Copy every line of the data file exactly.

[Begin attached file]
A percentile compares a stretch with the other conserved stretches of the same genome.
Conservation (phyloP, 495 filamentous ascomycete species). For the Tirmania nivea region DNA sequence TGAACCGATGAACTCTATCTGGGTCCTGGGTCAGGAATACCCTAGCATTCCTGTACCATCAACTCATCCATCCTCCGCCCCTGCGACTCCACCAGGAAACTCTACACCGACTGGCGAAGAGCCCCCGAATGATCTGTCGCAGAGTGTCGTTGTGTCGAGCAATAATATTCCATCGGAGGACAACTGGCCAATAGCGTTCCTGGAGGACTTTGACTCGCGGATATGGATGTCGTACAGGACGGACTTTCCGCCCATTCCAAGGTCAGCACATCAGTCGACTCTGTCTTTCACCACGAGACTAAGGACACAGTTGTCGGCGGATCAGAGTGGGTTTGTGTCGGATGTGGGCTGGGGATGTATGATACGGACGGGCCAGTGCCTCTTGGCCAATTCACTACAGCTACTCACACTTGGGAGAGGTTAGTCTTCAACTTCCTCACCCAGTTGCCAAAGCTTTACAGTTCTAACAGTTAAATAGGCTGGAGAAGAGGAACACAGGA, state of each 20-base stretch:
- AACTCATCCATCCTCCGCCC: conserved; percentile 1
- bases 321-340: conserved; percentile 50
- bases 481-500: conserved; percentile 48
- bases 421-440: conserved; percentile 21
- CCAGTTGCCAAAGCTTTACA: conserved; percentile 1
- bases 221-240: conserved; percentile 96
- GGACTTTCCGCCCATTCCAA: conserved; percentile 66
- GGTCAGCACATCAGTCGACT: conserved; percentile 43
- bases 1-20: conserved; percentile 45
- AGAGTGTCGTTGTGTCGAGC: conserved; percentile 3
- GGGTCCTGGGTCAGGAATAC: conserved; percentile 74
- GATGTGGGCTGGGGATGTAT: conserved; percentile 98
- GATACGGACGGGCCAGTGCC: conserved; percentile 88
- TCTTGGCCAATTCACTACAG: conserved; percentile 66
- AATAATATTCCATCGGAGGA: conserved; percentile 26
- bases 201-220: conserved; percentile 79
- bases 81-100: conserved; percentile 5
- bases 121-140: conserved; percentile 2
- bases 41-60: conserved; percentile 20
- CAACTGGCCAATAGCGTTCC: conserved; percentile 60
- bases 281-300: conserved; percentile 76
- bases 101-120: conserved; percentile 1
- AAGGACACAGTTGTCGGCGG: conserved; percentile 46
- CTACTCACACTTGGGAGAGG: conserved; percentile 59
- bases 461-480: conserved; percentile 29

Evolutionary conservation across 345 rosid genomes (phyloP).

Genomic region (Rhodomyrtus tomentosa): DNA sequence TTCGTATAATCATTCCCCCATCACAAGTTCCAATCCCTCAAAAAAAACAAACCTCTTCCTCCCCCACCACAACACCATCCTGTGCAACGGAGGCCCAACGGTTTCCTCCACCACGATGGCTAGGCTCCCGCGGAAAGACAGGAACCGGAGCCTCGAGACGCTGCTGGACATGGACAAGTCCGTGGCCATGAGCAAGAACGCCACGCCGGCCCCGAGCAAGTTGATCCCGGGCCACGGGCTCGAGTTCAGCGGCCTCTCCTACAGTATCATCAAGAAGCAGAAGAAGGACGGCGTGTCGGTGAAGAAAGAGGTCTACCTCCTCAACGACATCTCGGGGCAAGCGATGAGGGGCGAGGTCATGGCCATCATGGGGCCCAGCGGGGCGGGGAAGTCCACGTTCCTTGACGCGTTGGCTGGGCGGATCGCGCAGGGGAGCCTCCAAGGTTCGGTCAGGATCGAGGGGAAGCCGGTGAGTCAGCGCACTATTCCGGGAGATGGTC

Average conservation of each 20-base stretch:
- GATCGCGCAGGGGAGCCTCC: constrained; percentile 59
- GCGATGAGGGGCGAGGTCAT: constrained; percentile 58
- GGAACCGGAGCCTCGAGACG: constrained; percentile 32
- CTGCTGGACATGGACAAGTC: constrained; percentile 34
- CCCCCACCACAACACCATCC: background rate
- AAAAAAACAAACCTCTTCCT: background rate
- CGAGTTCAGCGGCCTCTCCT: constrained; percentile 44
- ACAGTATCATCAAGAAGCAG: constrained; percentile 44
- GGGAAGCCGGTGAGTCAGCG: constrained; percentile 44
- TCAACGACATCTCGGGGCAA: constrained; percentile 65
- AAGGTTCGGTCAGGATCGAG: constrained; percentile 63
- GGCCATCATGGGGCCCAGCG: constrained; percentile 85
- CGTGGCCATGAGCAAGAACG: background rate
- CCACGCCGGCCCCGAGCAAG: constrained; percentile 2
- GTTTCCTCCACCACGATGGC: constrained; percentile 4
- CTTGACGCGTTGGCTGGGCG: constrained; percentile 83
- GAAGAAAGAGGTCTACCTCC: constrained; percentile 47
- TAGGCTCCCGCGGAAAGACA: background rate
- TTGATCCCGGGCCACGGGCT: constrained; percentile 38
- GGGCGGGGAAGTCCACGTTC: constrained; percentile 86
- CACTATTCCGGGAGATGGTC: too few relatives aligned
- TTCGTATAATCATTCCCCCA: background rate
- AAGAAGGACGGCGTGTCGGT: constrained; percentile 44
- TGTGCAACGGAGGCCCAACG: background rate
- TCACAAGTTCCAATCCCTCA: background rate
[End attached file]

A percentile compares a stretch with the other conserved stretches of the same genome.
Conservation (phyloP, 495 filamentous ascomycete species). For the Tirmania nivea region DNA sequence TGAACCGATGAACTCTATCTGGGTCCTGGGTCAGGAATACCCTAGCATTCCTGTACCATCAACTCATCCATCCTCCGCCCCTGCGACTCCACCAGGAAACTCTACACCGACTGGCGAAGAGCCCCCGAATGATCTGTCGCAGAGTGTCGTTGTGTCGAGCAATAATATTCCATCGGAGGACAACTGGCCAATAGCGTTCCTGGAGGACTTTGACTCGCGGATATGGATGTCGTACAGGACGGACTTTCCGCCCATTCCAAGGTCAGCACATCAGTCGACTCTGTCTTTCACCACGAGACTAAGGACACAGTTGTCGGCGGATCAGAGTGGGTTTGTGTCGGATGTGGGCTGGGGATGTATGATACGGACGGGCCAGTGCCTCTTGGCCAATTCACTACAGCTACTCACACTTGGGAGAGGTTAGTCTTCAACTTCCTCACCCAGTTGCCAAAGCTTTACAGTTCTAACAGTTAAATAGGCTGGAGAAGAGGAACACAGGA, state of each 20-base stretch:
- AACTCATCCATCCTCCGCCC: conserved; percentile 1
- bases 321-340: conserved; percentile 50
- bases 481-500: conserved; percentile 48
- bases 421-440: conserved; percentile 21
- CCAGTTGCCAAAGCTTTACA: conserved; percentile 1
- bases 221-240: conserved; percentile 96
- GGACTTTCCGCCCATTCCAA: conserved; percentile 66
- GGTCAGCACATCAGTCGACT: conserved; percentile 43
- bases 1-20: conserved; percentile 45
- AGAGTGTCGTTGTGTCGAGC: conserved; percentile 3
- GGGTCCTGGGTCAGGAATAC: conserved; percentile 74
- GATGTGGGCTGGGGATGTAT: conserved; percentile 98
- GATACGGACGGGCCAGTGCC: conserved; percentile 88
- TCTTGGCCAATTCACTACAG: conserved; percentile 66
- AATAATATTCCATCGGAGGA: conserved; percentile 26
- bases 201-220: conserved; percentile 79
- bases 81-100: conserved; percentile 5
- bases 121-140: conserved; percentile 2
- bases 41-60: conserved; percentile 20
- CAACTGGCCAATAGCGTTCC: conserved; percentile 60
- bases 281-300: conserved; percentile 76
- bases 101-120: conserved; percentile 1
- AAGGACACAGTTGTCGGCGG: conserved; percentile 46
- CTACTCACACTTGGGAGAGG: conserved; percentile 59
- bases 461-480: conserved; percentile 29

Evolutionary conservation across 345 rosid genomes (phyloP).

Genomic region (Rhodomyrtus tomentosa): DNA sequence TTCGTATAATCATTCCCCCATCACAAGTTCCAATCCCTCAAAAAAAACAAACCTCTTCCTCCCCCACCACAACACCATCCTGTGCAACGGAGGCCCAACGGTTTCCTCCACCACGATGGCTAGGCTCCCGCGGAAAGACAGGAACCGGAGCCTCGAGACGCTGCTGGACATGGACAAGTCCGTGGCCATGAGCAAGAACGCCACGCCGGCCCCGAGCAAGTTGATCCCGGGCCACGGGCTCGAGTTCAGCGGCCTCTCCTACAGTATCATCAAGAAGCAGAAGAAGGACGGCGTGTCGGTGAAGAAAGAGGTCTACCTCCTCAACGACATCTCGGGGCAAGCGATGAGGGGCGAGGTCATGGCCATCATGGGGCCCAGCGGGGCGGGGAAGTCCACGTTCCTTGACGCGTTGGCTGGGCGGATCGCGCAGGGGAGCCTCCAAGGTTCGGTCAGGATCGAGGGGAAGCCGGTGAGTCAGCGCACTATTCCGGGAGATGGTC

Average conservation of each 20-base stretch:
- GATCGCGCAGGGGAGCCTCC: constrained; percentile 59
- GCGATGAGGGGCGAGGTCAT: constrained; percentile 58
- GGAACCGGAGCCTCGAGACG: constrained; percentile 32
- CTGCTGGACATGGACAAGTC: constrained; percentile 34
- CCCCCACCACAACACCATCC: background rate
- AAAAAAACAAACCTCTTCCT: background rate
- CGAGTTCAGCGGCCTCTCCT: constrained; percentile 44
- ACAGTATCATCAAGAAGCAG: constrained; percentile 44
- GGGAAGCCGGTGAGTCAGCG: constrained; percentile 44
- TCAACGACATCTCGGGGCAA: constrained; percentile 65
- AAGGTTCGGTCAGGATCGAG: constrained; percentile 63
- GGCCATCATGGGGCCCAGCG: constrained; percentile 85
- CGTGGCCATGAGCAAGAACG: background rate
- CCACGCCGGCCCCGAGCAAG: constrained; percentile 2
- GTTTCCTCCACCACGATGGC: constrained; percentile 4
- CTTGACGCGTTGGCTGGGCG: constrained; percentile 83
- GAAGAAAGAGGTCTACCTCC: constrained; percentile 47
- TAGGCTCCCGCGGAAAGACA: background rate
- TTGATCCCGGGCCACGGGCT: constrained; percentile 38
- GGGCGGGGAAGTCCACGTTC: constrained; percentile 86
- CACTATTCCGGGAGATGGTC: too few relatives aligned
- TTCGTATAATCATTCCCCCA: background rate
- AAGAAGGACGGCGTGTCGGT: constrained; percentile 44
- TGTGCAACGGAGGCCCAACG: background rate
- TCACAAGTTCCAATCCCTCA: background rate